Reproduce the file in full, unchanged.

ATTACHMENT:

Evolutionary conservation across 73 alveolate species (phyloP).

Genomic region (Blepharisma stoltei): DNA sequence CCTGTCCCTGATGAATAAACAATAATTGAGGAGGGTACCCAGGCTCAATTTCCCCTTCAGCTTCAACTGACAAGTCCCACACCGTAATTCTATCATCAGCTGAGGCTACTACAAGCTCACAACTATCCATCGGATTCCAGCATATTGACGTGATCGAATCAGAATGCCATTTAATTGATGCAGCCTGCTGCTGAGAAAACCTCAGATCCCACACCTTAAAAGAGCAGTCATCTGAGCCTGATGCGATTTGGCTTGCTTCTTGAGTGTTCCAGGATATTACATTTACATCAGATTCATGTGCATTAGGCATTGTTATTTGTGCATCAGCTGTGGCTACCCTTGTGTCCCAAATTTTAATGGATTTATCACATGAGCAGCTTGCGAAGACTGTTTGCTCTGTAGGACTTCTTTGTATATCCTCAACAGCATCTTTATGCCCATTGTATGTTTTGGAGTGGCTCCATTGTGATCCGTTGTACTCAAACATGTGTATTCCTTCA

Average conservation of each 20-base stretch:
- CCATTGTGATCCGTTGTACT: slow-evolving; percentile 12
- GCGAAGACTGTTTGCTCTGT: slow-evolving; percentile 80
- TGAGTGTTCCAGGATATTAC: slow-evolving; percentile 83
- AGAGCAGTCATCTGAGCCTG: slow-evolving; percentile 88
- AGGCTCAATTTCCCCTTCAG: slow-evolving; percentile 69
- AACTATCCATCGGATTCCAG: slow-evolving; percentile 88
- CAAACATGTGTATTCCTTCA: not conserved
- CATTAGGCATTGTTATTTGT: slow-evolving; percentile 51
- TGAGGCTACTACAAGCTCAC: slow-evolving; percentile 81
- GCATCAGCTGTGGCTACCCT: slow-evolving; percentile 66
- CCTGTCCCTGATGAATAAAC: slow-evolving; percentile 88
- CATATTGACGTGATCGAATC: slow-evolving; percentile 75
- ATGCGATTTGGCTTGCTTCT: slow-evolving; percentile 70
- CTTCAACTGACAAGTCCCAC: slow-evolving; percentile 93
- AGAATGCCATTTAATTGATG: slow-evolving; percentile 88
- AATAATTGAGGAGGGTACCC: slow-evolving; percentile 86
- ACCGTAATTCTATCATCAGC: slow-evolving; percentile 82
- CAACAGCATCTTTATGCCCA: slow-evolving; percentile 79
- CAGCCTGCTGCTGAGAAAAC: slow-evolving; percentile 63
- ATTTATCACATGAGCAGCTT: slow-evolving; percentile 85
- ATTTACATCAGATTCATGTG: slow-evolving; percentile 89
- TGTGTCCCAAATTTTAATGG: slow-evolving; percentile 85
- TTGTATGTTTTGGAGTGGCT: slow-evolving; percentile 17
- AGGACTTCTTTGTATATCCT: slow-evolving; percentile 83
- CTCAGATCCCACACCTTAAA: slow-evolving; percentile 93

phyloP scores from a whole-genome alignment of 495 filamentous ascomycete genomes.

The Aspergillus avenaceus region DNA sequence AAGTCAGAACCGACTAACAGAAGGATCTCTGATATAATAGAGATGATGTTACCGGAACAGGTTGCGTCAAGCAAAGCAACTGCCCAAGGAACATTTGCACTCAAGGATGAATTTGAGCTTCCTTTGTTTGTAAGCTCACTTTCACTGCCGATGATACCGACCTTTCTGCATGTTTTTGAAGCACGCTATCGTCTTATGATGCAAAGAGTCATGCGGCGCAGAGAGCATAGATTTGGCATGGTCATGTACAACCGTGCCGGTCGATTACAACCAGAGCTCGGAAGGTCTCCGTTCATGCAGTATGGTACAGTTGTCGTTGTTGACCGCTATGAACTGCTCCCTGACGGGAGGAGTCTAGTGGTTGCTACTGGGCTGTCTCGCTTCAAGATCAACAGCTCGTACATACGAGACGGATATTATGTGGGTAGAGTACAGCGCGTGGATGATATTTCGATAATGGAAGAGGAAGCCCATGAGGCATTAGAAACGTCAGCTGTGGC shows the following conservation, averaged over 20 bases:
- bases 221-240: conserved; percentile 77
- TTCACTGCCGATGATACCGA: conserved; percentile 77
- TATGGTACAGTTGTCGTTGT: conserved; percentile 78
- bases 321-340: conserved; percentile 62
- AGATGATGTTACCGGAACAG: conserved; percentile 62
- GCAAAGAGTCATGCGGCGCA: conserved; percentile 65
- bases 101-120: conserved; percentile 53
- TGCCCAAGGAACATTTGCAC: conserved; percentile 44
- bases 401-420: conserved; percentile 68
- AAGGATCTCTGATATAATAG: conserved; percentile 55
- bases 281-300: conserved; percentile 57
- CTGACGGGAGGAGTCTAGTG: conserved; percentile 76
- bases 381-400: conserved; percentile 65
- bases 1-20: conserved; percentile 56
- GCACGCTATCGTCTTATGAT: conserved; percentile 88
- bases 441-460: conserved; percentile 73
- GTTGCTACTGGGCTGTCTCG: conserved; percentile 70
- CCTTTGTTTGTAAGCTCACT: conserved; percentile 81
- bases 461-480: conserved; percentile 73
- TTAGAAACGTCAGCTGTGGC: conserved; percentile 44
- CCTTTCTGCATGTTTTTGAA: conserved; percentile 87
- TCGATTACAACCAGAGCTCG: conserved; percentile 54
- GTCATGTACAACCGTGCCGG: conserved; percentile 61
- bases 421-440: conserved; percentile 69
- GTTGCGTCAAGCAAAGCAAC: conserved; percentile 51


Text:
Evolutionary conservation across 73 alveolate species (phyloP).

Genomic region (Blepharisma stoltei): DNA sequence CCTGTCCCTGATGAATAAACAATAATTGAGGAGGGTACCCAGGCTCAATTTCCCCTTCAGCTTCAACTGACAAGTCCCACACCGTAATTCTATCATCAGCTGAGGCTACTACAAGCTCACAACTATCCATCGGATTCCAGCATATTGACGTGATCGAATCAGAATGCCATTTAATTGATGCAGCCTGCTGCTGAGAAAACCTCAGATCCCACACCTTAAAAGAGCAGTCATCTGAGCCTGATGCGATTTGGCTTGCTTCTTGAGTGTTCCAGGATATTACATTTACATCAGATTCATGTGCATTAGGCATTGTTATTTGTGCATCAGCTGTGGCTACCCTTGTGTCCCAAATTTTAATGGATTTATCACATGAGCAGCTTGCGAAGACTGTTTGCTCTGTAGGACTTCTTTGTATATCCTCAACAGCATCTTTATGCCCATTGTATGTTTTGGAGTGGCTCCATTGTGATCCGTTGTACTCAAACATGTGTATTCCTTCA

Average conservation of each 20-base stretch:
- CCATTGTGATCCGTTGTACT: slow-evolving; percentile 12
- GCGAAGACTGTTTGCTCTGT: slow-evolving; percentile 80
- TGAGTGTTCCAGGATATTAC: slow-evolving; percentile 83
- AGAGCAGTCATCTGAGCCTG: slow-evolving; percentile 88
- AGGCTCAATTTCCCCTTCAG: slow-evolving; percentile 69
- AACTATCCATCGGATTCCAG: slow-evolving; percentile 88
- CAAACATGTGTATTCCTTCA: not conserved
- CATTAGGCATTGTTATTTGT: slow-evolving; percentile 51
- TGAGGCTACTACAAGCTCAC: slow-evolving; percentile 81
- GCATCAGCTGTGGCTACCCT: slow-evolving; percentile 66
- CCTGTCCCTGATGAATAAAC: slow-evolving; percentile 88
- CATATTGACGTGATCGAATC: slow-evolving; percentile 75
- ATGCGATTTGGCTTGCTTCT: slow-evolving; percentile 70
- CTTCAACTGACAAGTCCCAC: slow-evolving; percentile 93
- AGAATGCCATTTAATTGATG: slow-evolving; percentile 88
- AATAATTGAGGAGGGTACCC: slow-evolving; percentile 86
- ACCGTAATTCTATCATCAGC: slow-evolving; percentile 82
- CAACAGCATCTTTATGCCCA: slow-evolving; percentile 79
- CAGCCTGCTGCTGAGAAAAC: slow-evolving; percentile 63
- ATTTATCACATGAGCAGCTT: slow-evolving; percentile 85
- ATTTACATCAGATTCATGTG: slow-evolving; percentile 89
- TGTGTCCCAAATTTTAATGG: slow-evolving; percentile 85
- TTGTATGTTTTGGAGTGGCT: slow-evolving; percentile 17
- AGGACTTCTTTGTATATCCT: slow-evolving; percentile 83
- CTCAGATCCCACACCTTAAA: slow-evolving; percentile 93

phyloP scores from a whole-genome alignment of 495 filamentous ascomycete genomes.

The Aspergillus avenaceus region DNA sequence AAGTCAGAACCGACTAACAGAAGGATCTCTGATATAATAGAGATGATGTTACCGGAACAGGTTGCGTCAAGCAAAGCAACTGCCCAAGGAACATTTGCACTCAAGGATGAATTTGAGCTTCCTTTGTTTGTAAGCTCACTTTCACTGCCGATGATACCGACCTTTCTGCATGTTTTTGAAGCACGCTATCGTCTTATGATGCAAAGAGTCATGCGGCGCAGAGAGCATAGATTTGGCATGGTCATGTACAACCGTGCCGGTCGATTACAACCAGAGCTCGGAAGGTCTCCGTTCATGCAGTATGGTACAGTTGTCGTTGTTGACCGCTATGAACTGCTCCCTGACGGGAGGAGTCTAGTGGTTGCTACTGGGCTGTCTCGCTTCAAGATCAACAGCTCGTACATACGAGACGGATATTATGTGGGTAGAGTACAGCGCGTGGATGATATTTCGATAATGGAAGAGGAAGCCCATGAGGCATTAGAAACGTCAGCTGTGGC shows the following conservation, averaged over 20 bases:
- bases 221-240: conserved; percentile 77
- TTCACTGCCGATGATACCGA: conserved; percentile 77
- TATGGTACAGTTGTCGTTGT: conserved; percentile 78
- bases 321-340: conserved; percentile 62
- AGATGATGTTACCGGAACAG: conserved; percentile 62
- GCAAAGAGTCATGCGGCGCA: conserved; percentile 65
- bases 101-120: conserved; percentile 53
- TGCCCAAGGAACATTTGCAC: conserved; percentile 44
- bases 401-420: conserved; percentile 68
- AAGGATCTCTGATATAATAG: conserved; percentile 55
- bases 281-300: conserved; percentile 57
- CTGACGGGAGGAGTCTAGTG: conserved; percentile 76
- bases 381-400: conserved; percentile 65
- bases 1-20: conserved; percentile 56
- GCACGCTATCGTCTTATGAT: conserved; percentile 88
- bases 441-460: conserved; percentile 73
- GTTGCTACTGGGCTGTCTCG: conserved; percentile 70
- CCTTTGTTTGTAAGCTCACT: conserved; percentile 81
- bases 461-480: conserved; percentile 73
- TTAGAAACGTCAGCTGTGGC: conserved; percentile 44
- CCTTTCTGCATGTTTTTGAA: conserved; percentile 87
- TCGATTACAACCAGAGCTCG: conserved; percentile 54
- GTCATGTACAACCGTGCCGG: conserved; percentile 61
- bases 421-440: conserved; percentile 69
- GTTGCGTCAAGCAAAGCAAC: conserved; percentile 51